The closeness to animals is once again stated when Catlin describes Native Americans as a “beautiful and thrilling specimen for America to perserve and hold up to the view of her refined citizens and the world” as though Native Americans are not actual human beings but rather animals who are too ignorant to preserve themselves (Catlin 42). This is again an instance of him simply stating that because Native Americans are close to animals, it is justifiable to take their land, though mercifully “preserve” them, and do with it what God has apparently ordained. His false concern for Native American’s well-being is very problematic because it makes him appear to want rights for and to help them, while solely depicting them as being in need of protecting and of God because they are too ignorant.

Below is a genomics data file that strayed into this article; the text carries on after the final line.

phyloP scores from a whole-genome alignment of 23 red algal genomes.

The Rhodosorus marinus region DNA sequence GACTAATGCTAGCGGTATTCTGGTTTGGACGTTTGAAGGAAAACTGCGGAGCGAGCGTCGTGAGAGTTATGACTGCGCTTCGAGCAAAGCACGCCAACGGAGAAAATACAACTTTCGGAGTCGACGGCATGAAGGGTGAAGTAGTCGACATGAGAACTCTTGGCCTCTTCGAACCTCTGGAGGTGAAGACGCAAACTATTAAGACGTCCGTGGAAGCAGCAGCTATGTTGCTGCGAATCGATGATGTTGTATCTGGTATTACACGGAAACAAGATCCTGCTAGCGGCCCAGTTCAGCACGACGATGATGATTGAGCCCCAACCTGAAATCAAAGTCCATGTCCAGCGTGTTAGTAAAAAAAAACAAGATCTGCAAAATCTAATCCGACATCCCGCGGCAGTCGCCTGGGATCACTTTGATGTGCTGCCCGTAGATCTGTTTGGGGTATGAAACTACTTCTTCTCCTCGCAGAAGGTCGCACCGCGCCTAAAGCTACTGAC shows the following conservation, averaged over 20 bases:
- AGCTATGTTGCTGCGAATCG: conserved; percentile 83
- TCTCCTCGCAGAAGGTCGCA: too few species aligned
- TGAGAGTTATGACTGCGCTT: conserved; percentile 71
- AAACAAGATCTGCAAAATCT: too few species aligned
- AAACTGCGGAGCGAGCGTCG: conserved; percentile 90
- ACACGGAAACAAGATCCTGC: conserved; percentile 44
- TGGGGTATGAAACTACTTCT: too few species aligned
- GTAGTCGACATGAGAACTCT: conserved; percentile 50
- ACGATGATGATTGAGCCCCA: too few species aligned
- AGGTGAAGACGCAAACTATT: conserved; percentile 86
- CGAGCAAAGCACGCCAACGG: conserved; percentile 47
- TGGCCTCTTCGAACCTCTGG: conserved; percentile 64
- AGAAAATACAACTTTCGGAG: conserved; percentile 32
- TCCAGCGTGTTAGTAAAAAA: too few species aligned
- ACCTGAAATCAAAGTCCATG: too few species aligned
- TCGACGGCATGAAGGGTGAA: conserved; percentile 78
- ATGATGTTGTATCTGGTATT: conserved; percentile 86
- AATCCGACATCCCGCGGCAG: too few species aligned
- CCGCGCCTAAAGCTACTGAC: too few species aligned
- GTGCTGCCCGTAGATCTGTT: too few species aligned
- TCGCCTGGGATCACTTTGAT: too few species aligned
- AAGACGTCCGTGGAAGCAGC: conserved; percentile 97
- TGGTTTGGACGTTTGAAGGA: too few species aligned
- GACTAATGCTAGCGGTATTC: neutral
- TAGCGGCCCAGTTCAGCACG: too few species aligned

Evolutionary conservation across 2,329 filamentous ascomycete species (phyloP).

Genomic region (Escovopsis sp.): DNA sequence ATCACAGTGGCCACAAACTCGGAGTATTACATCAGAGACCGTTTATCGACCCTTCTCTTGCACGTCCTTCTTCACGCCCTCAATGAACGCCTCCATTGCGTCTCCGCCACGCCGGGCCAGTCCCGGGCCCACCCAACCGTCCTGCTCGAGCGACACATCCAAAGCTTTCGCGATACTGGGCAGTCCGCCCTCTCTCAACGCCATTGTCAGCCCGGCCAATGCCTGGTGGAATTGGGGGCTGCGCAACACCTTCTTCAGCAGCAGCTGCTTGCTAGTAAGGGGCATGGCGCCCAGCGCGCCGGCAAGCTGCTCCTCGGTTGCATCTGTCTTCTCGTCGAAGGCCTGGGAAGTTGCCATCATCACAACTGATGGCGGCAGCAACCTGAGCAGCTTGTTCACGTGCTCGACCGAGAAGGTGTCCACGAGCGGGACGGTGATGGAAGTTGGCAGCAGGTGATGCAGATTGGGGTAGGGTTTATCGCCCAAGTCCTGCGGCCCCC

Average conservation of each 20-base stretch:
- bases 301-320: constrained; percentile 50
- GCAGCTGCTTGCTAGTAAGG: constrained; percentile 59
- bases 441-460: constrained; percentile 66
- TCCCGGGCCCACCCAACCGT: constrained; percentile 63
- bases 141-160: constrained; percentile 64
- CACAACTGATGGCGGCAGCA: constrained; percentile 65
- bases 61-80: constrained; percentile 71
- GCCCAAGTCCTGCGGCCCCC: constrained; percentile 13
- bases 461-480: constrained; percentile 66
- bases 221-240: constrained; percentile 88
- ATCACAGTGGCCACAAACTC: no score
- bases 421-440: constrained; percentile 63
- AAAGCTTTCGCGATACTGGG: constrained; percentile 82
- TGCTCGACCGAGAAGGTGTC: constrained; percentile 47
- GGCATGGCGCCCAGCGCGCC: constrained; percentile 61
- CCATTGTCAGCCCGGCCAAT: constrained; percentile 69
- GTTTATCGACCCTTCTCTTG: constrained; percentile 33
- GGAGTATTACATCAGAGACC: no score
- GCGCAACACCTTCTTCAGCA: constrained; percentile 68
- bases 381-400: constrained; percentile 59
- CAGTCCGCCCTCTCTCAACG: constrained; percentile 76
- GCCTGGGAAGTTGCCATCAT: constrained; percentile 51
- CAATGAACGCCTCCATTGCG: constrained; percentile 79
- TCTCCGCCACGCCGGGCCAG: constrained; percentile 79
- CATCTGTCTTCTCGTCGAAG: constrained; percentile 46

Caitlin, George. American Earth: Environmental Writing Since Thoreau. Ch./Art: Letters and Notes on the Manners, Customs, and Conditions of the North American Indians p. 37-45. pub. Penguin 2008

George Catlin’s Attitude Towards Native Americans

Overall, George Catlin has a positive attitude towards Native Americans in the excerpt from Letter and Notes on the Manners, Customs, and Condition of the North American Indians. Even though he is primarily a painter, he puts forth effort to document his admiration for the culture of the Native Americans. Catlin emphasizes the abuse the white man enacts upon North America and its inhabitants. In his work the Native Americans end up coming off more likeable than the European settlers.